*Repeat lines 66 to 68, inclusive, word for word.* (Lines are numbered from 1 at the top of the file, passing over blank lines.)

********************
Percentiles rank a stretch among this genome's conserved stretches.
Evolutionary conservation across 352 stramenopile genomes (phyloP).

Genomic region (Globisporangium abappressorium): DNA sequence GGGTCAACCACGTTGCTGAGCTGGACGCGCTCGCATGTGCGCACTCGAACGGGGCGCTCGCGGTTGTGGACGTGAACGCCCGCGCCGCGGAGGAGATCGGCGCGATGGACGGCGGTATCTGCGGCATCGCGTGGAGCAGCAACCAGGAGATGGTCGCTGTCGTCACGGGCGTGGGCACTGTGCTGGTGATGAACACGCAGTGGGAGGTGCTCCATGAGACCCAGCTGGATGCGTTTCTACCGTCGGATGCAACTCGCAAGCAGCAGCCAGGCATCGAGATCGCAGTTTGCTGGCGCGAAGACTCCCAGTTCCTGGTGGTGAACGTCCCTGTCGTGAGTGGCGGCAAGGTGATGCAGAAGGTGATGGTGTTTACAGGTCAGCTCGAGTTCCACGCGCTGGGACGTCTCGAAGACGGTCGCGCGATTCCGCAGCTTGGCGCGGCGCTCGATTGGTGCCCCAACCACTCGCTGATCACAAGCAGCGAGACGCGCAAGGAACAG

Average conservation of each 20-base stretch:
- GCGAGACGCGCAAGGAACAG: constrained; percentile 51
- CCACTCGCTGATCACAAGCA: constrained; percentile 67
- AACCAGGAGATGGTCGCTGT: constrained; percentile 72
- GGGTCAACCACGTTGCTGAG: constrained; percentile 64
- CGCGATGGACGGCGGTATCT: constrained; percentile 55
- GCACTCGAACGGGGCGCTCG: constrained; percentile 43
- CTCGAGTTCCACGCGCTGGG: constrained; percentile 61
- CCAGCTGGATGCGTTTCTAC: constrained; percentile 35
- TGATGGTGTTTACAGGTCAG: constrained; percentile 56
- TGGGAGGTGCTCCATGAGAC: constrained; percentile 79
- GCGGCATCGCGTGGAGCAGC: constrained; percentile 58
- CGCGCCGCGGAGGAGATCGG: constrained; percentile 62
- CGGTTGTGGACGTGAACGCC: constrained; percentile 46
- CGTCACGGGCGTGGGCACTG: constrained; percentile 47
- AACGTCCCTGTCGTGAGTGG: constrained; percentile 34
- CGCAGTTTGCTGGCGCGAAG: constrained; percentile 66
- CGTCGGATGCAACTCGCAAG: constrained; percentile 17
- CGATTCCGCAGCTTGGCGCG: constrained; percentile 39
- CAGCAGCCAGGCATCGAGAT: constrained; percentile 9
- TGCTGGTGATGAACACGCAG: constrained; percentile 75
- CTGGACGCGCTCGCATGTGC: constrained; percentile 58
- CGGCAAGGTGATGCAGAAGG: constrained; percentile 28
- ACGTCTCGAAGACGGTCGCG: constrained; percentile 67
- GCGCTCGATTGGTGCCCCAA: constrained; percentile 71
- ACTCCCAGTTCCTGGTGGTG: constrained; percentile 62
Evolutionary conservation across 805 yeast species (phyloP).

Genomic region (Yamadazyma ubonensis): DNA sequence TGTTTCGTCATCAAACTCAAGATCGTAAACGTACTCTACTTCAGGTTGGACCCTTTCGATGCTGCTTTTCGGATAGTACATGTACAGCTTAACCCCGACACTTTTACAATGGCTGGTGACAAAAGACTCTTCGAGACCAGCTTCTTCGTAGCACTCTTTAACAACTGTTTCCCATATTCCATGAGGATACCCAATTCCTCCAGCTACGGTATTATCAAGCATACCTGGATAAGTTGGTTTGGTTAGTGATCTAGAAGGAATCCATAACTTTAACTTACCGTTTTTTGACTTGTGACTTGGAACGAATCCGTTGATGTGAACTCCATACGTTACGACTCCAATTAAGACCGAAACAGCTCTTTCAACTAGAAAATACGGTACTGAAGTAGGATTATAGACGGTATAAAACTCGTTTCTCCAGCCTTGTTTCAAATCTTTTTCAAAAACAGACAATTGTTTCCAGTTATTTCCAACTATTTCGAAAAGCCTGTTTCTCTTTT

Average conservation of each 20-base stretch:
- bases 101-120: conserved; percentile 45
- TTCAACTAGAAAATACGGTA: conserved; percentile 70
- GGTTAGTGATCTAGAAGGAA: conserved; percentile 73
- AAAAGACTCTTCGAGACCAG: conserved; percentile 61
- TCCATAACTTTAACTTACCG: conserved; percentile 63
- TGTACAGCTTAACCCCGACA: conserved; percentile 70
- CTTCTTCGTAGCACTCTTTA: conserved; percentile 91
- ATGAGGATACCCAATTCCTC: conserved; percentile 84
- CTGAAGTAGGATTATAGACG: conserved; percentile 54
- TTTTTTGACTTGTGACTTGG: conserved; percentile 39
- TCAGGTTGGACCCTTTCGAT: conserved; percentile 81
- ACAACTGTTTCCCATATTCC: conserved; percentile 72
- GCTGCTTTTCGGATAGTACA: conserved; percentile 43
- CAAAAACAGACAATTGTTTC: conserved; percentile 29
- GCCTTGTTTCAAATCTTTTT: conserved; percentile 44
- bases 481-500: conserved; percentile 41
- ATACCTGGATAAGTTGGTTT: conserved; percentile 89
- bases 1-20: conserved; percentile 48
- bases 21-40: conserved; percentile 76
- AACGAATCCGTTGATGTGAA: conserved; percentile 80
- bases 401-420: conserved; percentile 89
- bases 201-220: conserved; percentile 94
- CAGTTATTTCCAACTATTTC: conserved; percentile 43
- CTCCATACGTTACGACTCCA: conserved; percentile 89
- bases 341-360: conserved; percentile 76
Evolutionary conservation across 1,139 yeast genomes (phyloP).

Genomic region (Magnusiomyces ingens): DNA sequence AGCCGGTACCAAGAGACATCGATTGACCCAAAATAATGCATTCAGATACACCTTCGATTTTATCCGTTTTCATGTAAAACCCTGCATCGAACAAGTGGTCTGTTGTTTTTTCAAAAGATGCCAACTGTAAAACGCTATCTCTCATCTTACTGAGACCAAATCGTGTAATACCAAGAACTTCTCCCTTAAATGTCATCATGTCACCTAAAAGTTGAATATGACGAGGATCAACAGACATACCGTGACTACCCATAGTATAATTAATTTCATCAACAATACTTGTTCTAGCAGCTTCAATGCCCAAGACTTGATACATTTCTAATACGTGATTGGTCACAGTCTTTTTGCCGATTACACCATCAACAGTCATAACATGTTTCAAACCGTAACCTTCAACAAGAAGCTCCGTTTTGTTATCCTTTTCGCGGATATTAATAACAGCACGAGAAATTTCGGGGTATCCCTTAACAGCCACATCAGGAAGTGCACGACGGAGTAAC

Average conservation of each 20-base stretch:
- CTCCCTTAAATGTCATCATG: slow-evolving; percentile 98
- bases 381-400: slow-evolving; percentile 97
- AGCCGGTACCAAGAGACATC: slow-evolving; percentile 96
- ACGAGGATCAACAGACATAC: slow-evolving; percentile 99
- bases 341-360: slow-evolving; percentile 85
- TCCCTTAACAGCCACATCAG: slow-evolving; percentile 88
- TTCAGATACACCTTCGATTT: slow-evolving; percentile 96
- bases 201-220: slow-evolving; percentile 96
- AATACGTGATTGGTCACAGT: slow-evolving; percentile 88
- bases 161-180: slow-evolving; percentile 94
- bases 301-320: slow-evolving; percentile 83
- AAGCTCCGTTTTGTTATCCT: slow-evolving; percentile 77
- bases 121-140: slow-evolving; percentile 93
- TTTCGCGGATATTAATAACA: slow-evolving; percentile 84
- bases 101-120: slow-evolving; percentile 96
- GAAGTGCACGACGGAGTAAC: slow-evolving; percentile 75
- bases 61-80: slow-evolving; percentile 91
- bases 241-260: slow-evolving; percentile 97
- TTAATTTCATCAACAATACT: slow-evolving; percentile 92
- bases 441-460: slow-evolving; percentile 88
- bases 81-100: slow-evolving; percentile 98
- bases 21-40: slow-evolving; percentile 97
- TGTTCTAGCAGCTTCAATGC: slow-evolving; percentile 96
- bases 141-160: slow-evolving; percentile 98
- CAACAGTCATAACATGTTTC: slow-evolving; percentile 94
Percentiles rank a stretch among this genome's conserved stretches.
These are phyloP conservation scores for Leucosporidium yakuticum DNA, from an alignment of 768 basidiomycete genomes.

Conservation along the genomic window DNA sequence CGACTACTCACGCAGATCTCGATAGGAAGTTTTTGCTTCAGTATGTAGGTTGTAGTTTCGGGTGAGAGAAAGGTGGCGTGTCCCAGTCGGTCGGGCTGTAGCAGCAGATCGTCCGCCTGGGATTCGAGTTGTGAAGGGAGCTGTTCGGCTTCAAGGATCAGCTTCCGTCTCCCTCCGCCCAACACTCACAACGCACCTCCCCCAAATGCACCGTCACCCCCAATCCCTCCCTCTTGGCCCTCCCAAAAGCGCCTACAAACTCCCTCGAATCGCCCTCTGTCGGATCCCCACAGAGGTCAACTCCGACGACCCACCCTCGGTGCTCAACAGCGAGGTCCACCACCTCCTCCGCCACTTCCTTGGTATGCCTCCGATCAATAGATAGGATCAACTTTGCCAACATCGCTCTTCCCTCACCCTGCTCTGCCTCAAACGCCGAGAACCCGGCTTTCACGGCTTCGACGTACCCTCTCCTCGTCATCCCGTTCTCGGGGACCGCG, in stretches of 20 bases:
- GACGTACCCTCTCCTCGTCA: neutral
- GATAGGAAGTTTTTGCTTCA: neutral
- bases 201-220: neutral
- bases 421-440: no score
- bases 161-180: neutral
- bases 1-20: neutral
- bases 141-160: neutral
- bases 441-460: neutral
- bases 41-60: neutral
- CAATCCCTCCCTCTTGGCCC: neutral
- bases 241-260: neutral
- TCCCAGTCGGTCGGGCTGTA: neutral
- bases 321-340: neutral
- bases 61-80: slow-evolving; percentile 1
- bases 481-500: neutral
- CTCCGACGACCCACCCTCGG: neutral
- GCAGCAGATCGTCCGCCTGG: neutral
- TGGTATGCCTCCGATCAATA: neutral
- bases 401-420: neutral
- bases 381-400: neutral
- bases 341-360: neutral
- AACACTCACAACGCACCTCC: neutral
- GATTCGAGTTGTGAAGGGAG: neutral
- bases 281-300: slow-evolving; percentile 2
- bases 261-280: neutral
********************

- TCCCTTAACAGCCACATCAG: slow-evolving; percentile 88
- TTCAGATACACCTTCGATTT: slow-evolving; percentile 96
- bases 201-220: slow-evolving; percentile 96